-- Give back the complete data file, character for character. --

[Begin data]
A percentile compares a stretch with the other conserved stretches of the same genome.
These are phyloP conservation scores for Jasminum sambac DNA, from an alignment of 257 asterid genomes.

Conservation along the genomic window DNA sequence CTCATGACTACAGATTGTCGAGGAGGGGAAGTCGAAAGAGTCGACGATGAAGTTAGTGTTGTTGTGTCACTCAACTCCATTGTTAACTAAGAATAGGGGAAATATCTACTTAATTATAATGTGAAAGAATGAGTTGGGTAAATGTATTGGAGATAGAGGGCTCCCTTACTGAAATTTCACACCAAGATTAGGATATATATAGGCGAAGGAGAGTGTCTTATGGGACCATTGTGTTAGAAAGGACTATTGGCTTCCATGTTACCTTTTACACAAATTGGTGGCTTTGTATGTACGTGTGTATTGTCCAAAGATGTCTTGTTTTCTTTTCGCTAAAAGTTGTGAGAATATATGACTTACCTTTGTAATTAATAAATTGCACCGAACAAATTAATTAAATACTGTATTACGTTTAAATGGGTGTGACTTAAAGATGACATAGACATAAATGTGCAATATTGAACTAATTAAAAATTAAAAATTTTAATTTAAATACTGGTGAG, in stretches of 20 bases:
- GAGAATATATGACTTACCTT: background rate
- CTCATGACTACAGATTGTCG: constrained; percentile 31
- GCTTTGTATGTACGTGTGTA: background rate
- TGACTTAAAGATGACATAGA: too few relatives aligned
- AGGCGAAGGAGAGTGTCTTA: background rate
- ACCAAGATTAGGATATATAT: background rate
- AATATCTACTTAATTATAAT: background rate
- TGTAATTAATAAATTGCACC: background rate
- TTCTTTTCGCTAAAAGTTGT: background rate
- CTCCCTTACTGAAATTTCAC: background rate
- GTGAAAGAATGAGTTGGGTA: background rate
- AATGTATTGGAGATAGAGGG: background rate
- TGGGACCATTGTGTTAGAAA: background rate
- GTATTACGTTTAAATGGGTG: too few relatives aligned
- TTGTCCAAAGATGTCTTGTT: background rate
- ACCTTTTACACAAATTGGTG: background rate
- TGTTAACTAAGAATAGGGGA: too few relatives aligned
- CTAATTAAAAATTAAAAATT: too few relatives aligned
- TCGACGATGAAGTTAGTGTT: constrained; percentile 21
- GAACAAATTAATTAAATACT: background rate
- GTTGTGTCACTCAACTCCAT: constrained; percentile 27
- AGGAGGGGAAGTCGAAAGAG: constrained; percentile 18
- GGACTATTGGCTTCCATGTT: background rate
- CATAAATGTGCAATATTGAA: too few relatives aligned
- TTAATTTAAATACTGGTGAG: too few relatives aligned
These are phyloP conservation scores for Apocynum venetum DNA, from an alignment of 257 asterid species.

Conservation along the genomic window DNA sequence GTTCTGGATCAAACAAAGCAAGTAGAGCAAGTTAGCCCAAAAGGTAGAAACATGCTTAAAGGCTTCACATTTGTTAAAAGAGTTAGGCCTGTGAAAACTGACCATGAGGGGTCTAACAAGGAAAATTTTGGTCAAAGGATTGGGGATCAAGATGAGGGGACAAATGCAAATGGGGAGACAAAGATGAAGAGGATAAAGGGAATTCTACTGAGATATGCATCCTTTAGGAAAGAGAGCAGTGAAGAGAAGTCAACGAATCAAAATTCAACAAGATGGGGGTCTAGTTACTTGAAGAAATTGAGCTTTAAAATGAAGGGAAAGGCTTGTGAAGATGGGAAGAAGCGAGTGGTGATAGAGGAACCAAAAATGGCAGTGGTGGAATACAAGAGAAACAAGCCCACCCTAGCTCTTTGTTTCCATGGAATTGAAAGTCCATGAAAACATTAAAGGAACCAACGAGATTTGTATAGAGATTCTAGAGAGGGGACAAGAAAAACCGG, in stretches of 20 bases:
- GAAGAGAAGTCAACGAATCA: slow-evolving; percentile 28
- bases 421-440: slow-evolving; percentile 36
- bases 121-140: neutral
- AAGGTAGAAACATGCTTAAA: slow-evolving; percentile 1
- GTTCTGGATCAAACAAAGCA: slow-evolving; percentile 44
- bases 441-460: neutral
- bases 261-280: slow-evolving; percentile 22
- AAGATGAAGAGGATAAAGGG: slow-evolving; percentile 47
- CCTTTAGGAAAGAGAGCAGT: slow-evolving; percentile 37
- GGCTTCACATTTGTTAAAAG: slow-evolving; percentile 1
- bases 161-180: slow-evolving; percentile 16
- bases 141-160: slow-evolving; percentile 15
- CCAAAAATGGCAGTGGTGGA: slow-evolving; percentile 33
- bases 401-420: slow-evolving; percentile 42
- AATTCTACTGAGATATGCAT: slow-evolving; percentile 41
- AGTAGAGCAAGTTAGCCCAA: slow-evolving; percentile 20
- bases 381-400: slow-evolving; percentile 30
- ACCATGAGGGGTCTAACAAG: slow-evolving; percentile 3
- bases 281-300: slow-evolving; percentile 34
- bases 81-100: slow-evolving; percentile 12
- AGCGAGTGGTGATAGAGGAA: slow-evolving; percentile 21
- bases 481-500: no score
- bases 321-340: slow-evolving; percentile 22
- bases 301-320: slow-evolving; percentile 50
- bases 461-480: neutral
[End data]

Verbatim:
A percentile compares a stretch with the other conserved stretches of the same genome.
These are phyloP conservation scores for Jasminum sambac DNA, from an alignment of 257 asterid genomes.

Conservation along the genomic window DNA sequence CTCATGACTACAGATTGTCGAGGAGGGGAAGTCGAAAGAGTCGACGATGAAGTTAGTGTTGTTGTGTCACTCAACTCCATTGTTAACTAAGAATAGGGGAAATATCTACTTAATTATAATGTGAAAGAATGAGTTGGGTAAATGTATTGGAGATAGAGGGCTCCCTTACTGAAATTTCACACCAAGATTAGGATATATATAGGCGAAGGAGAGTGTCTTATGGGACCATTGTGTTAGAAAGGACTATTGGCTTCCATGTTACCTTTTACACAAATTGGTGGCTTTGTATGTACGTGTGTATTGTCCAAAGATGTCTTGTTTTCTTTTCGCTAAAAGTTGTGAGAATATATGACTTACCTTTGTAATTAATAAATTGCACCGAACAAATTAATTAAATACTGTATTACGTTTAAATGGGTGTGACTTAAAGATGACATAGACATAAATGTGCAATATTGAACTAATTAAAAATTAAAAATTTTAATTTAAATACTGGTGAG, in stretches of 20 bases:
- GAGAATATATGACTTACCTT: background rate
- CTCATGACTACAGATTGTCG: constrained; percentile 31
- GCTTTGTATGTACGTGTGTA: background rate
- TGACTTAAAGATGACATAGA: too few relatives aligned
- AGGCGAAGGAGAGTGTCTTA: background rate
- ACCAAGATTAGGATATATAT: background rate
- AATATCTACTTAATTATAAT: background rate
- TGTAATTAATAAATTGCACC: background rate
- TTCTTTTCGCTAAAAGTTGT: background rate
- CTCCCTTACTGAAATTTCAC: background rate
- GTGAAAGAATGAGTTGGGTA: background rate
- AATGTATTGGAGATAGAGGG: background rate
- TGGGACCATTGTGTTAGAAA: background rate
- GTATTACGTTTAAATGGGTG: too few relatives aligned
- TTGTCCAAAGATGTCTTGTT: background rate
- ACCTTTTACACAAATTGGTG: background rate
- TGTTAACTAAGAATAGGGGA: too few relatives aligned
- CTAATTAAAAATTAAAAATT: too few relatives aligned
- TCGACGATGAAGTTAGTGTT: constrained; percentile 21
- GAACAAATTAATTAAATACT: background rate
- GTTGTGTCACTCAACTCCAT: constrained; percentile 27
- AGGAGGGGAAGTCGAAAGAG: constrained; percentile 18
- GGACTATTGGCTTCCATGTT: background rate
- CATAAATGTGCAATATTGAA: too few relatives aligned
- TTAATTTAAATACTGGTGAG: too few relatives aligned
These are phyloP conservation scores for Apocynum venetum DNA, from an alignment of 257 asterid species.

Conservation along the genomic window DNA sequence GTTCTGGATCAAACAAAGCAAGTAGAGCAAGTTAGCCCAAAAGGTAGAAACATGCTTAAAGGCTTCACATTTGTTAAAAGAGTTAGGCCTGTGAAAACTGACCATGAGGGGTCTAACAAGGAAAATTTTGGTCAAAGGATTGGGGATCAAGATGAGGGGACAAATGCAAATGGGGAGACAAAGATGAAGAGGATAAAGGGAATTCTACTGAGATATGCATCCTTTAGGAAAGAGAGCAGTGAAGAGAAGTCAACGAATCAAAATTCAACAAGATGGGGGTCTAGTTACTTGAAGAAATTGAGCTTTAAAATGAAGGGAAAGGCTTGTGAAGATGGGAAGAAGCGAGTGGTGATAGAGGAACCAAAAATGGCAGTGGTGGAATACAAGAGAAACAAGCCCACCCTAGCTCTTTGTTTCCATGGAATTGAAAGTCCATGAAAACATTAAAGGAACCAACGAGATTTGTATAGAGATTCTAGAGAGGGGACAAGAAAAACCGG, in stretches of 20 bases:
- GAAGAGAAGTCAACGAATCA: slow-evolving; percentile 28
- bases 421-440: slow-evolving; percentile 36
- bases 121-140: neutral
- AAGGTAGAAACATGCTTAAA: slow-evolving; percentile 1
- GTTCTGGATCAAACAAAGCA: slow-evolving; percentile 44
- bases 441-460: neutral
- bases 261-280: slow-evolving; percentile 22
- AAGATGAAGAGGATAAAGGG: slow-evolving; percentile 47
- CCTTTAGGAAAGAGAGCAGT: slow-evolving; percentile 37
- GGCTTCACATTTGTTAAAAG: slow-evolving; percentile 1
- bases 161-180: slow-evolving; percentile 16
- bases 141-160: slow-evolving; percentile 15
- CCAAAAATGGCAGTGGTGGA: slow-evolving; percentile 33
- bases 401-420: slow-evolving; percentile 42
- AATTCTACTGAGATATGCAT: slow-evolving; percentile 41
- AGTAGAGCAAGTTAGCCCAA: slow-evolving; percentile 20
- bases 381-400: slow-evolving; percentile 30
- ACCATGAGGGGTCTAACAAG: slow-evolving; percentile 3
- bases 281-300: slow-evolving; percentile 34
- bases 81-100: slow-evolving; percentile 12
- AGCGAGTGGTGATAGAGGAA: slow-evolving; percentile 21
- bases 481-500: no score
- bases 321-340: slow-evolving; percentile 22
- bases 301-320: slow-evolving; percentile 50
- bases 461-480: neutral